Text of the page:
You've probably heard the term "runt" used for any small kitten, but what exactly is the runt of the litter, and how can you tell if your kitten is the runt? There are six qualities you should look for to identify the runt of the litter. Most runts thrive and grow into strong, healthy cats, but they do need quite a bit of care during their first few weeks of life. Use our runt kitten growth chart to make sure your little one is gaining weight appropriately.
What Is a Runt Kitten?
The runt of a litter is the one who's significantly weaker and smaller than the rest of their littermates. Runt kittens are born underdeveloped and often have a hard time thriving, so they need special care for the first four to eight weeks of life. Most runts do great and go on to lead full, long lives, but unfortunately, some succumb to fading kitten syndrome and don't make it.
Why Are There Runts?
There are a lot of theories about why runts even exist. Some people suggest that it's because a cat's uterus is a Y-shape, so the kitten in the middle of the Y doesn't get as much nourishment as the rest, whereas many experts say it has more to do with the embryo's implantation within the uterus. Whatever the case, these kittens are born underdeveloped.
Does every litter have a runt? Nope! In fact, most litters don't have a runt because all the kittens are born equally healthy.
How to Tell if a Kitten Is a Runt
Are you trying to figure out if your litter has a runt or if your kitten was the runt of their litter? There are a few qualities you can look for that point to "yes."
- The kitten is really small. Runts are usually a lot smaller than their littermates.
- The kitten won't gain weight. Not only are runt kittens tiny, but they don't gain weight at the same rate as the other kittens. Some runts even lose weight.
- The kitten is weak. Runts won't have the same energy level as their littermates. They won't move around as much or make noises as readily as the others.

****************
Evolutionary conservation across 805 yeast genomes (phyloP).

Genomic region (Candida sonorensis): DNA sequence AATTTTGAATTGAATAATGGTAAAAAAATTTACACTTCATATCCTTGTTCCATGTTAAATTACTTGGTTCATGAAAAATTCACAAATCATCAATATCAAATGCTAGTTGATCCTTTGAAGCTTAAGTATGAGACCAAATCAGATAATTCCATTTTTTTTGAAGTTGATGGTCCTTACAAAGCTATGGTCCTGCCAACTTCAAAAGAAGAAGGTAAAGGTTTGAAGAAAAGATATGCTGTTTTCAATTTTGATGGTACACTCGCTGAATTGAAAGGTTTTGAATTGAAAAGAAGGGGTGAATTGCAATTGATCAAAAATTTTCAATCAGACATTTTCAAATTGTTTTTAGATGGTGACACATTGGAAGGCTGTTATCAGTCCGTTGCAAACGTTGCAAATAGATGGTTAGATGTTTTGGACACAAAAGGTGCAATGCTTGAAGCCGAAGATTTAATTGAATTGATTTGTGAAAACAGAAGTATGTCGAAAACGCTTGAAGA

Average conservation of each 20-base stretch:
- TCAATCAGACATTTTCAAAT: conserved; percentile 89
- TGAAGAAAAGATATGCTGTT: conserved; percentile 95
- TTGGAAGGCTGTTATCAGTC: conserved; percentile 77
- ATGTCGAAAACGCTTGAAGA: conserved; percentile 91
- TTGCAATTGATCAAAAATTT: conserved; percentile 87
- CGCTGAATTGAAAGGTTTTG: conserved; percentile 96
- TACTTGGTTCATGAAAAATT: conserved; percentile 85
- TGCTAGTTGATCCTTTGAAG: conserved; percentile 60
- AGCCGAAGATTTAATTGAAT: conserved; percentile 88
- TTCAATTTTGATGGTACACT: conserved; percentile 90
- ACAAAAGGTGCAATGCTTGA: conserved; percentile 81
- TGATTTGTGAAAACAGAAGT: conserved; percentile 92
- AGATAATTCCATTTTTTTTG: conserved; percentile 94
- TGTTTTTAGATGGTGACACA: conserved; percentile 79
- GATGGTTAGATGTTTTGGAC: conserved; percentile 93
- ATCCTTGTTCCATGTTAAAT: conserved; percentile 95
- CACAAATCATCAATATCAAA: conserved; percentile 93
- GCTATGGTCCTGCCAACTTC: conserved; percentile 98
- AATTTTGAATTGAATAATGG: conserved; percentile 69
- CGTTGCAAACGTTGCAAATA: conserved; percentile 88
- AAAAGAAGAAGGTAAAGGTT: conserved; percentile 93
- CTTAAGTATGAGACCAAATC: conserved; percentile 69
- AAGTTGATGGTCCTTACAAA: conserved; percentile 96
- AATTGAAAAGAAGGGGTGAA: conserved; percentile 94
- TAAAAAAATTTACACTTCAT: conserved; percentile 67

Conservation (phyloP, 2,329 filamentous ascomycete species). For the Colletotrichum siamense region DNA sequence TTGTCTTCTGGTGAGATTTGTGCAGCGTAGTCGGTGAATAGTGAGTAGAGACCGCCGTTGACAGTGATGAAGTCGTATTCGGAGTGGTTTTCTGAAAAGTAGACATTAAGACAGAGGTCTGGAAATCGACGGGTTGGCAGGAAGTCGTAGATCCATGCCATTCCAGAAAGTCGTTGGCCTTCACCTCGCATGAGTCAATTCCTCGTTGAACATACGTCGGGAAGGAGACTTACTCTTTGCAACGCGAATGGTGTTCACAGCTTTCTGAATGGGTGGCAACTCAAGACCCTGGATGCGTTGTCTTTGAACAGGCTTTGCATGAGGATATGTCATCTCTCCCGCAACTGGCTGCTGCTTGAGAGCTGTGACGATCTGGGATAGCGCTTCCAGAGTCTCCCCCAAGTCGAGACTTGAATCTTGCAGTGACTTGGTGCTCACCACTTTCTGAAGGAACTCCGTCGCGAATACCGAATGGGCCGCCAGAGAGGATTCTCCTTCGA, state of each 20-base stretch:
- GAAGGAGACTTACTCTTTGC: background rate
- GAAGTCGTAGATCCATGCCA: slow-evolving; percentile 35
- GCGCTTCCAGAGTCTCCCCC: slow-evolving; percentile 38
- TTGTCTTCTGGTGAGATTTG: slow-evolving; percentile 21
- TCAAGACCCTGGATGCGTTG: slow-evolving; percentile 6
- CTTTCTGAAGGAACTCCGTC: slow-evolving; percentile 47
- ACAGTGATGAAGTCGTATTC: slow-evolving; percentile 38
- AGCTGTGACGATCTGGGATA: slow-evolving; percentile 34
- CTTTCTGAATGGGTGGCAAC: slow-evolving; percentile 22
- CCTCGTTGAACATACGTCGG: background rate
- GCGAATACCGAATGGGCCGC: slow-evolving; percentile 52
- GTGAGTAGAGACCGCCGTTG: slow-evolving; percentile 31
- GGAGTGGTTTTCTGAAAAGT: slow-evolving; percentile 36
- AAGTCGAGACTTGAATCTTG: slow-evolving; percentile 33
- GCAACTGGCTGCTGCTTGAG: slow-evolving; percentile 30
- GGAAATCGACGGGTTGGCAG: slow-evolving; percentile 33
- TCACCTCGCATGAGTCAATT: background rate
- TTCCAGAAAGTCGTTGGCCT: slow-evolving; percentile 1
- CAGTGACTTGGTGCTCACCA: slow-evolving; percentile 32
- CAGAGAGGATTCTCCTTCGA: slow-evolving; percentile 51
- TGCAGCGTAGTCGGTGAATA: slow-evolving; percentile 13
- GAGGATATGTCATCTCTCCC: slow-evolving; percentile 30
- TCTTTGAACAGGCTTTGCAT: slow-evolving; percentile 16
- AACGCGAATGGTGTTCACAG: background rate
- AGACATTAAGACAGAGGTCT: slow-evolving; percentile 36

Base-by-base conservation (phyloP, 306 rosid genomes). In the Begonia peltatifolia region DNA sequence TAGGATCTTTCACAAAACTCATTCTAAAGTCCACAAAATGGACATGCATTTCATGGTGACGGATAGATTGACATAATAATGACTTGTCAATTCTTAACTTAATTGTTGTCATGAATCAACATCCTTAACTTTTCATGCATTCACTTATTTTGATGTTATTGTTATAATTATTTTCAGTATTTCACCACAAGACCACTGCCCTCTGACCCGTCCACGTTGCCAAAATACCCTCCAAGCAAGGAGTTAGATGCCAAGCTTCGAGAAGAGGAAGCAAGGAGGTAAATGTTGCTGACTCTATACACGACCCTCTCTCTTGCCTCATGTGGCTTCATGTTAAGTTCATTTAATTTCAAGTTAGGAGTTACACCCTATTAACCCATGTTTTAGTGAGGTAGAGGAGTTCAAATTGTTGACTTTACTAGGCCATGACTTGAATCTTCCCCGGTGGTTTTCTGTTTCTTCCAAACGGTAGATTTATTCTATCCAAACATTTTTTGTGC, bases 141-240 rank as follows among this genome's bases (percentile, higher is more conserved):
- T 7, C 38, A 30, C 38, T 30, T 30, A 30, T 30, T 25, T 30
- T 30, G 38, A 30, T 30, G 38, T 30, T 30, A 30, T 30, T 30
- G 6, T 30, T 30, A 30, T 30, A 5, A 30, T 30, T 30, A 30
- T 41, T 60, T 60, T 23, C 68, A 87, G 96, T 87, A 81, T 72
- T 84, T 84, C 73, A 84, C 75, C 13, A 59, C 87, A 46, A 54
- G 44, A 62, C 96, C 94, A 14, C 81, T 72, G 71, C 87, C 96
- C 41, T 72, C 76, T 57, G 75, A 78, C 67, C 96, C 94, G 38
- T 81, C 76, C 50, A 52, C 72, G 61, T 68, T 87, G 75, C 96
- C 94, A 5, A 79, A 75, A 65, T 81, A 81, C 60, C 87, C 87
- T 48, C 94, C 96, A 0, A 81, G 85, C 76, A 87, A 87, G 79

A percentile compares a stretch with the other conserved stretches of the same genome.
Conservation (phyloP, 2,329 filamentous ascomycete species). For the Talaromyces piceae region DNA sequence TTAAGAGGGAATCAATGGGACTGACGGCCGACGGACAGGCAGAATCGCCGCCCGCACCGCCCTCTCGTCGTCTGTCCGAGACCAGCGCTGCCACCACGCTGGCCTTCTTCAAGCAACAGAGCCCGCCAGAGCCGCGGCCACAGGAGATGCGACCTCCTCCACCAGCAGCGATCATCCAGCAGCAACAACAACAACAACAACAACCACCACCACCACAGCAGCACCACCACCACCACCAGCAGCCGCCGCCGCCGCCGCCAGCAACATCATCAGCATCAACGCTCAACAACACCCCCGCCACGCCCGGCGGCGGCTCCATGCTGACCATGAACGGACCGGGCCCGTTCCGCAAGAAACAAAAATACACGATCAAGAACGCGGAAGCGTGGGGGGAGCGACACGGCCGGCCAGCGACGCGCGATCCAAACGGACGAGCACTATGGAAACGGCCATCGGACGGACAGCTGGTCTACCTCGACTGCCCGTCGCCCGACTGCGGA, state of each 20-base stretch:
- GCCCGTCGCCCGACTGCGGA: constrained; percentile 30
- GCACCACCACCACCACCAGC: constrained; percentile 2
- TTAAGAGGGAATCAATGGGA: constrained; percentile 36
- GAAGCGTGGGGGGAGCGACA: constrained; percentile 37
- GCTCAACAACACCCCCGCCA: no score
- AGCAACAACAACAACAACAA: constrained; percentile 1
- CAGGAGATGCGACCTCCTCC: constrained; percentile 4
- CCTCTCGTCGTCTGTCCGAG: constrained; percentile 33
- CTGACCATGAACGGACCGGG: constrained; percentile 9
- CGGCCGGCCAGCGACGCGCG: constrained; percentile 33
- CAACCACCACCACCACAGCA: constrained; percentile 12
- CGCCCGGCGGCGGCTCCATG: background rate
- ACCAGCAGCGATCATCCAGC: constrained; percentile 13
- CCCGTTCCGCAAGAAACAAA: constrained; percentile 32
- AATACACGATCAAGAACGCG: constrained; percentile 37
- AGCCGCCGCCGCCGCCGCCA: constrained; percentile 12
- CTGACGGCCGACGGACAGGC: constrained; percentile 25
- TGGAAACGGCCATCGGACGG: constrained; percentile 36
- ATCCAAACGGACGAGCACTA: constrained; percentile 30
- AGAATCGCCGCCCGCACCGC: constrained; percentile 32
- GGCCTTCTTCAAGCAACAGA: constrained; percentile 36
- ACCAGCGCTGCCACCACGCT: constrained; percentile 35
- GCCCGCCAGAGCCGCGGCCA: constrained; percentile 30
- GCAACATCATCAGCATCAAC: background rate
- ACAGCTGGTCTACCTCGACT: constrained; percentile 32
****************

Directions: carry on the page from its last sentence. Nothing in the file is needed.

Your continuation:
- The kitten won't suckle. Runts have trouble eating. They might be too weak to suckle on their mother or a bottle, or they could have a medical issue, such as a cleft palate, that prevents them from suckling correctly.
- The kitten appears sick. Runts often show signs of illness, like difficulty breathing, diarrhea, or discharge from the nose.
- The kitten is abandoned by the mother cat. Often the mother cat will instinctively reject the runt because she knows there's something wrong with it. She won't clean it or tend to it in the same way as the other kittens.
If a kitten is just smaller than the rest, that doesn't necessarily mean they're the runt. Litters can have different fathers (fun fact: it's called "superfecundation"), so a kitten might look slightly different.
Runt Kitten Growth Chart
Runt kittens rely on their mother for warmth and nourishment, but if their mother has rejected them or if they are having difficulty eating, you'll need to step in. Bottle-feed your kitten and weigh them at the same time every day to ensure they're gaining weight. This runt kitten growth chart can be used to keep your kitten on track.
|5 to 8 ounces
|6 to 12 ounces
|8 to 15 ounces
|12 ounces to 1 pound
|14 ounces to 1.4 pounds
|1 to 1.5 pounds
|1.25 to 2 pounds
|1.5 to 2.5 pounds
|2 to 3 pounds
|4 to 4.5 pounds
Do runt kittens stay tiny forever? Some can stay smaller than their littermates, whereas others grow up to be the same size.
Runt Kitten Personality
Runt kittens don't have specific personality traits, but a pet's upbringing definitely influences their temperament. Because a runt gets a lot more human interaction and handling than other kittens, they'll probably enjoy being picked up a lot more.
They're also usually very loving and affectionate. But on the other hand, they might be more demanding than other kittens because they're used to having your full attention. It depends a lot on how they were raised. If a kitten is rejected by their mother and you rescue them later, they may have attachment issues or behavioral problems. Extra love usually solves the problem, though.
Health Issues Associated with Being the Runt
Kittens who are born underdeveloped can be at risk for health issues throughout kittenhood and later on in life. Some of these include:
- Viral infections
- Cleft palate
- Heart problems
- Congenital defects
These Tiny Kittens Can Make Great Pets
If you find yourself with the runt of the litter, you're in for a busy several weeks, but the effort may be well worth it. Run kittens can thrive as well as any other member of the litter with careful nursing and a whole lot of TLC. Keep your runt warm, clean, and well-fed, and they may just reward you with several years of companionship.